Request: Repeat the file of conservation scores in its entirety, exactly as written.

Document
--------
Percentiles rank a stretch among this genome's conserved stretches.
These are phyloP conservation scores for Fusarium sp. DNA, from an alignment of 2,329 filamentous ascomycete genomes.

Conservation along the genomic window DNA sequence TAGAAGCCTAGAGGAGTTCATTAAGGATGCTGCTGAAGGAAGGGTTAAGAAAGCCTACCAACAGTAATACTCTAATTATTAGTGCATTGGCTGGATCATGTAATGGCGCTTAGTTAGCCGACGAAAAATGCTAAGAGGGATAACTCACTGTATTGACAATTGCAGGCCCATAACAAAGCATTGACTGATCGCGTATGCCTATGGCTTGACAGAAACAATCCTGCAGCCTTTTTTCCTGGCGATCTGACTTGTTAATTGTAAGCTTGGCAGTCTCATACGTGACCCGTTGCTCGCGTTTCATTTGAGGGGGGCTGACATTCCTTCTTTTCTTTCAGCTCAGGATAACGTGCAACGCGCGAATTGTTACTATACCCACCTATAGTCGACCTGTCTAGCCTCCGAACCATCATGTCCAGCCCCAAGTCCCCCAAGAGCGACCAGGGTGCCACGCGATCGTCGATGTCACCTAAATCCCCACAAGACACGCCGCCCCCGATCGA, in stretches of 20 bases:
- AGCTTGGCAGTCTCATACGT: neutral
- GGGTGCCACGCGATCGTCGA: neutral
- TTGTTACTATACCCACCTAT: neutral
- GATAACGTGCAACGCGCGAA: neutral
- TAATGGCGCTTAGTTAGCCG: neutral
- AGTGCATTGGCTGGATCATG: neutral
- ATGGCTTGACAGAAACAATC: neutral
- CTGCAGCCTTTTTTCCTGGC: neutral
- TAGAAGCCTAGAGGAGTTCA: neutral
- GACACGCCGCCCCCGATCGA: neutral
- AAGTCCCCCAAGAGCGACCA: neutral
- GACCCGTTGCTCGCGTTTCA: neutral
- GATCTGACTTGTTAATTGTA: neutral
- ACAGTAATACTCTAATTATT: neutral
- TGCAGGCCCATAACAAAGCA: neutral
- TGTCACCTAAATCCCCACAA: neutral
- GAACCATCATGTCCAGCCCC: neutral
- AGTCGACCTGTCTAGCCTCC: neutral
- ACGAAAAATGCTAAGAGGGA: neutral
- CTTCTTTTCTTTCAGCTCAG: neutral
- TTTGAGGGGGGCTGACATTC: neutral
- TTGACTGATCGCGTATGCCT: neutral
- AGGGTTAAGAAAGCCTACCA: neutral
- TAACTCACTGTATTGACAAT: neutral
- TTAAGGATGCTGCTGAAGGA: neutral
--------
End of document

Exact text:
Percentiles rank a stretch among this genome's conserved stretches.
These are phyloP conservation scores for Fusarium sp. DNA, from an alignment of 2,329 filamentous ascomycete genomes.

Conservation along the genomic window DNA sequence TAGAAGCCTAGAGGAGTTCATTAAGGATGCTGCTGAAGGAAGGGTTAAGAAAGCCTACCAACAGTAATACTCTAATTATTAGTGCATTGGCTGGATCATGTAATGGCGCTTAGTTAGCCGACGAAAAATGCTAAGAGGGATAACTCACTGTATTGACAATTGCAGGCCCATAACAAAGCATTGACTGATCGCGTATGCCTATGGCTTGACAGAAACAATCCTGCAGCCTTTTTTCCTGGCGATCTGACTTGTTAATTGTAAGCTTGGCAGTCTCATACGTGACCCGTTGCTCGCGTTTCATTTGAGGGGGGCTGACATTCCTTCTTTTCTTTCAGCTCAGGATAACGTGCAACGCGCGAATTGTTACTATACCCACCTATAGTCGACCTGTCTAGCCTCCGAACCATCATGTCCAGCCCCAAGTCCCCCAAGAGCGACCAGGGTGCCACGCGATCGTCGATGTCACCTAAATCCCCACAAGACACGCCGCCCCCGATCGA, in stretches of 20 bases:
- AGCTTGGCAGTCTCATACGT: neutral
- GGGTGCCACGCGATCGTCGA: neutral
- TTGTTACTATACCCACCTAT: neutral
- GATAACGTGCAACGCGCGAA: neutral
- TAATGGCGCTTAGTTAGCCG: neutral
- AGTGCATTGGCTGGATCATG: neutral
- ATGGCTTGACAGAAACAATC: neutral
- CTGCAGCCTTTTTTCCTGGC: neutral
- TAGAAGCCTAGAGGAGTTCA: neutral
- GACACGCCGCCCCCGATCGA: neutral
- AAGTCCCCCAAGAGCGACCA: neutral
- GACCCGTTGCTCGCGTTTCA: neutral
- GATCTGACTTGTTAATTGTA: neutral
- ACAGTAATACTCTAATTATT: neutral
- TGCAGGCCCATAACAAAGCA: neutral
- TGTCACCTAAATCCCCACAA: neutral
- GAACCATCATGTCCAGCCCC: neutral
- AGTCGACCTGTCTAGCCTCC: neutral
- ACGAAAAATGCTAAGAGGGA: neutral
- CTTCTTTTCTTTCAGCTCAG: neutral
- TTTGAGGGGGGCTGACATTC: neutral
- TTGACTGATCGCGTATGCCT: neutral
- AGGGTTAAGAAAGCCTACCA: neutral
- TAACTCACTGTATTGACAAT: neutral
- TTAAGGATGCTGCTGAAGGA: neutral